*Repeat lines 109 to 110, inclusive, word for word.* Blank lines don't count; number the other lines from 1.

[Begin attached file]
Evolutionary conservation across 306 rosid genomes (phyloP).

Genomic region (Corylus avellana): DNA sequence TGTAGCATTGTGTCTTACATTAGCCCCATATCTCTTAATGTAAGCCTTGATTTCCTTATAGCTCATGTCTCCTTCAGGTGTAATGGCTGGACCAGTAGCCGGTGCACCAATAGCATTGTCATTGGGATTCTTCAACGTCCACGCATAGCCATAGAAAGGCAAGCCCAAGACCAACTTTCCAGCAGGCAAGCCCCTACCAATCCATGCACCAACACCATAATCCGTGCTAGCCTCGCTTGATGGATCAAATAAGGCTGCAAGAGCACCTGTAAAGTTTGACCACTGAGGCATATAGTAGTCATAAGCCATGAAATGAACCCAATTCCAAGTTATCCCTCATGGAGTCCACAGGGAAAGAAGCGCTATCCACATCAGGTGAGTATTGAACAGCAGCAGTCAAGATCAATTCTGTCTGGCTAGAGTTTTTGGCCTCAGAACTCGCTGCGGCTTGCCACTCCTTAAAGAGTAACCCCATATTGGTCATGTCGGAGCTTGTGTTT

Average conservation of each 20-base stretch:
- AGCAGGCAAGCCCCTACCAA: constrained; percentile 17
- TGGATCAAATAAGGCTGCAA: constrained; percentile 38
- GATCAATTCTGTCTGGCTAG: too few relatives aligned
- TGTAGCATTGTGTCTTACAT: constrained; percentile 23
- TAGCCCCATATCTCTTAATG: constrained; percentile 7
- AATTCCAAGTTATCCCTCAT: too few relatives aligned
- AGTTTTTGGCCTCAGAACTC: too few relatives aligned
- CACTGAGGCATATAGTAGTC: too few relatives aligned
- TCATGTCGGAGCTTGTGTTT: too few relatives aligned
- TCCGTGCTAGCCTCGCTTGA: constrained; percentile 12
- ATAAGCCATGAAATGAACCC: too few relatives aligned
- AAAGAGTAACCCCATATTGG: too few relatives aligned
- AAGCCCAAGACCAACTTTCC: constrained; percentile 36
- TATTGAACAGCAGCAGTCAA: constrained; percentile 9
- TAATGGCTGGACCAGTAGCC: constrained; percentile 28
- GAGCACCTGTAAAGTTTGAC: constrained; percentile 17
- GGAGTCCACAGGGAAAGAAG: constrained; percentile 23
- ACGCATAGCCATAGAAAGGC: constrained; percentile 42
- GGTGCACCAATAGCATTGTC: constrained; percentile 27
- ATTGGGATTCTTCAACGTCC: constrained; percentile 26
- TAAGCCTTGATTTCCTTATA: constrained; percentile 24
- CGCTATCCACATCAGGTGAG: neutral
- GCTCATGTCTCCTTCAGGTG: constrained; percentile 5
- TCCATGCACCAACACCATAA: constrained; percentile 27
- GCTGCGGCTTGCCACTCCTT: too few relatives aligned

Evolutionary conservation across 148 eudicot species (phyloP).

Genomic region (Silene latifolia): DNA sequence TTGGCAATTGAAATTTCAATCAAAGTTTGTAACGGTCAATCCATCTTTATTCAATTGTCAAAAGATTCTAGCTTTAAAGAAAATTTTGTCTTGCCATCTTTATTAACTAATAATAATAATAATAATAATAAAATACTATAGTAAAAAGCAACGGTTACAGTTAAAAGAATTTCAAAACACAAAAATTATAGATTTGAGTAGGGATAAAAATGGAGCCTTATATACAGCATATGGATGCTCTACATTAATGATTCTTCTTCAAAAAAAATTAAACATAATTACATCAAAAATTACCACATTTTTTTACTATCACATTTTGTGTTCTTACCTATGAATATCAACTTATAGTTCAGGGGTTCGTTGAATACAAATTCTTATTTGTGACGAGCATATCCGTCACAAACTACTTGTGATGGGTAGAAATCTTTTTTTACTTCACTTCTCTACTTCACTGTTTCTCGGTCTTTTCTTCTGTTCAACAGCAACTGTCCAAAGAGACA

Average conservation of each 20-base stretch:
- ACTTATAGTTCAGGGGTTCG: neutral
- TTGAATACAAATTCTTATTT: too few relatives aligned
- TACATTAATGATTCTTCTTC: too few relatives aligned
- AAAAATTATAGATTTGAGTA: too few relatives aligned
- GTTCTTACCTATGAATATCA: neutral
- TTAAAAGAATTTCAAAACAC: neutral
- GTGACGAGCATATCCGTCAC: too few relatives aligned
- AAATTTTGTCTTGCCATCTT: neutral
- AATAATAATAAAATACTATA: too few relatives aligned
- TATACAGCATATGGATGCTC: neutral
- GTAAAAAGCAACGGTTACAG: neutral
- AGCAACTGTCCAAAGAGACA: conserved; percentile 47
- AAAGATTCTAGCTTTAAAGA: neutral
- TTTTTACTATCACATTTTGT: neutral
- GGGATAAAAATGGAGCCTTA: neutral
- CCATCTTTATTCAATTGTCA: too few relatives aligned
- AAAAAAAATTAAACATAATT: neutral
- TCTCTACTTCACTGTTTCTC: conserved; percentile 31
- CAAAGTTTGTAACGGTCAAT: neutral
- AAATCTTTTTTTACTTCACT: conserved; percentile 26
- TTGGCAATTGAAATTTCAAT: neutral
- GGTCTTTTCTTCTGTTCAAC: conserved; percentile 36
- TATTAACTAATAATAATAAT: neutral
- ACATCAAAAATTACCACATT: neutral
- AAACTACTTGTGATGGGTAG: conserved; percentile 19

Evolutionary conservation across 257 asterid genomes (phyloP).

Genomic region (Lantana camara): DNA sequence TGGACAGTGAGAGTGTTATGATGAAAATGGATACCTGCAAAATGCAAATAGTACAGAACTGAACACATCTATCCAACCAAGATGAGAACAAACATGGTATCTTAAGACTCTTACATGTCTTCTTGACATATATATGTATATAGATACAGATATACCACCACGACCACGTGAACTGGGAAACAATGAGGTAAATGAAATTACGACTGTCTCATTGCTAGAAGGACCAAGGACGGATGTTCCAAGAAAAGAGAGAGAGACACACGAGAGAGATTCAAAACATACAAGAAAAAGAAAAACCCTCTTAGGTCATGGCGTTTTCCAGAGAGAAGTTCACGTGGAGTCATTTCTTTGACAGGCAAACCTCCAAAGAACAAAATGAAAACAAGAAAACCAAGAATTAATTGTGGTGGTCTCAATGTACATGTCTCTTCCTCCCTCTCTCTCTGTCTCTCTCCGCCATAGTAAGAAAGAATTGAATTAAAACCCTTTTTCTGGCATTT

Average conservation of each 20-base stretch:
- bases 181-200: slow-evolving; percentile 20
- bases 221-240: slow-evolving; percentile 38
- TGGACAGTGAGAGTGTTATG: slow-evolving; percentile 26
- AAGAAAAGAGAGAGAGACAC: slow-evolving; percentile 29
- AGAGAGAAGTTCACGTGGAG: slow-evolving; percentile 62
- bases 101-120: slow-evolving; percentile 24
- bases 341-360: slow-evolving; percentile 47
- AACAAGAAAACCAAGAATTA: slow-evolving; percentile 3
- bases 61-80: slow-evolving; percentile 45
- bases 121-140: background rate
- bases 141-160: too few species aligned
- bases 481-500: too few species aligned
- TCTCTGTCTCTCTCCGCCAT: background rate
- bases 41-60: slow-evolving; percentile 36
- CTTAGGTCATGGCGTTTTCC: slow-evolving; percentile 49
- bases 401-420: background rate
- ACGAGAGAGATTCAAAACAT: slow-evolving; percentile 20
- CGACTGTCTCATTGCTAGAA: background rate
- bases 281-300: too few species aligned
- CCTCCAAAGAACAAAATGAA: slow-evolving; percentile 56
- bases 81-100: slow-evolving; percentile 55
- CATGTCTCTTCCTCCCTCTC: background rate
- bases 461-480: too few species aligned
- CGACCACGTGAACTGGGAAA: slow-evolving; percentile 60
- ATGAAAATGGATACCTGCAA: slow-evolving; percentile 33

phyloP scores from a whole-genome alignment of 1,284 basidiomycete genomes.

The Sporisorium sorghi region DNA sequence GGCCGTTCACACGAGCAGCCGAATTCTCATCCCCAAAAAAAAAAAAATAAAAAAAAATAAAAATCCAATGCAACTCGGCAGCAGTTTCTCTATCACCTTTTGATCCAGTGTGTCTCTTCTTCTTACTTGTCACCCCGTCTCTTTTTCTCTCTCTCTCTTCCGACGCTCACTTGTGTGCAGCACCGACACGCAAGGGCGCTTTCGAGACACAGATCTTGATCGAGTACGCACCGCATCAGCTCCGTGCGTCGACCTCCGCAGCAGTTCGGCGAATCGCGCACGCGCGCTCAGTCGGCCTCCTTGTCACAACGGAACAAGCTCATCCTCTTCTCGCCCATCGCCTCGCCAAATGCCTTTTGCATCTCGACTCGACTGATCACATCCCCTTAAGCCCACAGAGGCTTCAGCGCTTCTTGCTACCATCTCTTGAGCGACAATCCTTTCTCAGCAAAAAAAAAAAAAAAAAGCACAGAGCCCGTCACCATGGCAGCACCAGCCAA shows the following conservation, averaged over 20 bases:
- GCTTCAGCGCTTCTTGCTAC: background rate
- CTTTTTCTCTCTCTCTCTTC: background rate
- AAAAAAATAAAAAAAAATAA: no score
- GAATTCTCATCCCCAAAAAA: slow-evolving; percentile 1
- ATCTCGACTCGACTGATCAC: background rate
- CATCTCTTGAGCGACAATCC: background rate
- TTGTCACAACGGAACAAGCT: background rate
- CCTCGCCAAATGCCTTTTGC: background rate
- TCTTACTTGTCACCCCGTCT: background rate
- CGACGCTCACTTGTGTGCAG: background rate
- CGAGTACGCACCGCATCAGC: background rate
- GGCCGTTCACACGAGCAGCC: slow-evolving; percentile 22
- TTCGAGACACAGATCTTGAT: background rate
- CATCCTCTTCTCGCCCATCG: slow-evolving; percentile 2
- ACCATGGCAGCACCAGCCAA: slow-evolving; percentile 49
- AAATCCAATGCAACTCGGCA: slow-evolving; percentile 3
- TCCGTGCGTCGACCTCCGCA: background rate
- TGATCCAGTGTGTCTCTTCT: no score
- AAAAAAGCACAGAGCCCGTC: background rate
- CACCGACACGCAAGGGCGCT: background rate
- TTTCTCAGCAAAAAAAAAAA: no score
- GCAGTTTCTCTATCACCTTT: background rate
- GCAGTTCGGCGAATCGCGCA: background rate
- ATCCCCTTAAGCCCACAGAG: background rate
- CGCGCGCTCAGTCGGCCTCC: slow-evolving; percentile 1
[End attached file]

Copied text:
- GCAGTTCGGCGAATCGCGCA: background rate
- ATCCCCTTAAGCCCACAGAG: background rate